Global racial justice needs to be at the heart of Australian aid
By Mehreen Faruqi and Janet Rice
4 May 2022
The Greens’ vision for aid and development sees Australia not just contribute its fair share of Official Development Assistance (ODA), but also reimagines foreign aid, not simply as charity but as an issue of global racial justice. Aid should never be a way to further our own national ambitions or greedy trade interests. Aid programs should work to right historical wrongs and build up communities in parts of the world that have been left destitute.
For the first time in history, Australia’s aid budget is shamefully set to fall below 0.2% of our Gross National Income (GNI). In the current Budget, by 2023-24, it will fall to a measly 0.18% of GNI – a far cry from the United Nations target of at least 0.7%. This makes Australia’s aid contribution one of the lowest in the OECD, ranked at 21 out of 38 nations, and in sharp contrast with countries like the UK and Germany who spend a much bigger share of GNI on aid.
Australia has an obligation, particularly as a wealthy country and given its colonial past, to contribute to a just and equitable world by working with communities in the Global South to promote human rights, environmental protection, health, education and climate justice.
The Greens believe Australia should at least meet a target of 0.7% of GNI and also provide additional aid for crises like the Climate Emergency and COVID-19. But the quantity of aid isn’t the only question. An aid program that merely feathers the nests of private companies and ignores the communities it is meant to assist will not create lasting change. Transformative change does require resources, but importantly, it also requires the courage to set new rules. These new rules should put decolonisation at the heart of Australia’s aid program.
We live in an unjust world, where the Global North has long had a colonial and extractive relationship with the Global South, and inequality between people living in different parts of the globe is one of the most pressing emergencies facing humanity; a world in which someone’s place of birth decides more of what their life will be like than any other circumstance, ability or potential. Millions of children’s futures are stolen from them the moment they are born – as our passports, nationalities and places of birth continue to determine our futures.
Many international conflicts and humanitarian disasters owe their genesis to arbitrary lines on the map drawn by colonialists. The causes of climate disasters the world over are inevitably rooted in countries like Australia which are the biggest contributors to the climate emergency. Those who contributed least to the climate emergency we face are often the hardest hit by rising sea levels, extreme weather events and environmental damage.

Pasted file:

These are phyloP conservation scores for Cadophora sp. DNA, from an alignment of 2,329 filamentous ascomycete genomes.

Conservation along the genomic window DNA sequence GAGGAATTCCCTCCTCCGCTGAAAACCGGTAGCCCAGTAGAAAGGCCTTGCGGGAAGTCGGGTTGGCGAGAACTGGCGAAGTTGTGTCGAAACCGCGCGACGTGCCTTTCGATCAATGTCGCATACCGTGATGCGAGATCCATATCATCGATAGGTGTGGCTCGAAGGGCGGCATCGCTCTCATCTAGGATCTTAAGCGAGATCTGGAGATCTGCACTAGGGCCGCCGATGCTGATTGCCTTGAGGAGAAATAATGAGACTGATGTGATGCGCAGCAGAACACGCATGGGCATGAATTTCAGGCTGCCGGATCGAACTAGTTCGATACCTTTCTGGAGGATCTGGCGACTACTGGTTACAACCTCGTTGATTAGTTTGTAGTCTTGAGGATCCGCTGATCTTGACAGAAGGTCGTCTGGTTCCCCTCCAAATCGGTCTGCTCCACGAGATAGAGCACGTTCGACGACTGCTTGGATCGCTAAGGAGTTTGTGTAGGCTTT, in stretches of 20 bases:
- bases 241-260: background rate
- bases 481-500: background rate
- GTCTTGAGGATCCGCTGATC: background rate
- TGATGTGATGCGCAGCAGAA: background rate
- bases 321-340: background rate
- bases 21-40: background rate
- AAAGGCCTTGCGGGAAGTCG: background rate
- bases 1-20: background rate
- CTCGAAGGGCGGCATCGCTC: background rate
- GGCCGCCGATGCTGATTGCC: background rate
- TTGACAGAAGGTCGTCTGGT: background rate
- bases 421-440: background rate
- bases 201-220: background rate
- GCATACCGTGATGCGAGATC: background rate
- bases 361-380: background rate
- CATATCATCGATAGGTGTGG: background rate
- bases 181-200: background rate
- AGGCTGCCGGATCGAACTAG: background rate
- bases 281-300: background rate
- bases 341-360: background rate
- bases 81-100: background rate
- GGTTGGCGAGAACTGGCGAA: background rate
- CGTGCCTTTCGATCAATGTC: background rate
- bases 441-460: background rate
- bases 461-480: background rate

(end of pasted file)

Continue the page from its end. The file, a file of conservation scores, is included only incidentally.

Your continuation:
The climate injustice gap between the global north and south has become a chasm which will drive a further wedge between those who can afford to adapt to the destruction of the world and those who are left to bear the brunt of a climate melt down.
Australia must provide climate reparations to affected countries and communities, commensurate with our historical and ongoing contribution to the problem.
Our aid programs must recognise the unique challenges faced by women and girls in this climate emergency. As we look to the future to create sustainable and inclusive economies and societies, we must place the human rights and self-determination of women and girls at the centre of Australian development assistance programs.
The inequitable global distribution of wealth and debt is the unjust result of colonialism and imperialism. As a colonial power, Australia has a responsibility to do something about it. The Greens want to cancel all of Australia’s bilateral debt and ensure we are a strong and principled advocate for global debt cancellation.
Accountability for aid
In recent years, Australia’s aid program has suffered from an increasing lack of proper reporting and accountability. This trend must be reversed by making detailed reporting on our aid program mandatory and by establishing an independent development oversight agency.
Too often, aid money ends up lining the profits of private companies owned and operated by Australians. At present, there is no reporting or accountability mechanism to keep a check on this. Our aid programs must recognise the strengths and capabilities of recipient countries and be led by and in partnership with the communities they are meant to serve. Our aid programs must genuinely collaborate with communities as equal partners, through the promotion of local ownership, participation and delivery of aid programs.
A human rights centred approach to foreign policy
A reimagining of our aid program is a key component of a human rights centred approach to foreign policy more broadly. Working bilaterally and multilaterally through relevant fora, our vision is for Australia to advocate against serious human rights violations wherever they occur, not just where it is geopolitically convenient. An unthinking alliance with the US, particularly under the Trump administration, has damaged our reputation as an honest broker in the region; instead, we want to see an independent, transparent, and accountable foreign policy that centres human rights.
Our vision is for Australia to look beyond its borders as a friend of people who are fighting oppression, marginalisation and injustices wherever they may be – and our aid program should reflect this.
About the author/s
Dr Mehreen Faruqi is Australian Greens Senator for NSW and Greens spokesperson on international development.
Janet Rice is Australian Greens Senator for Victoria and Greens spokesperson on foreign affairs.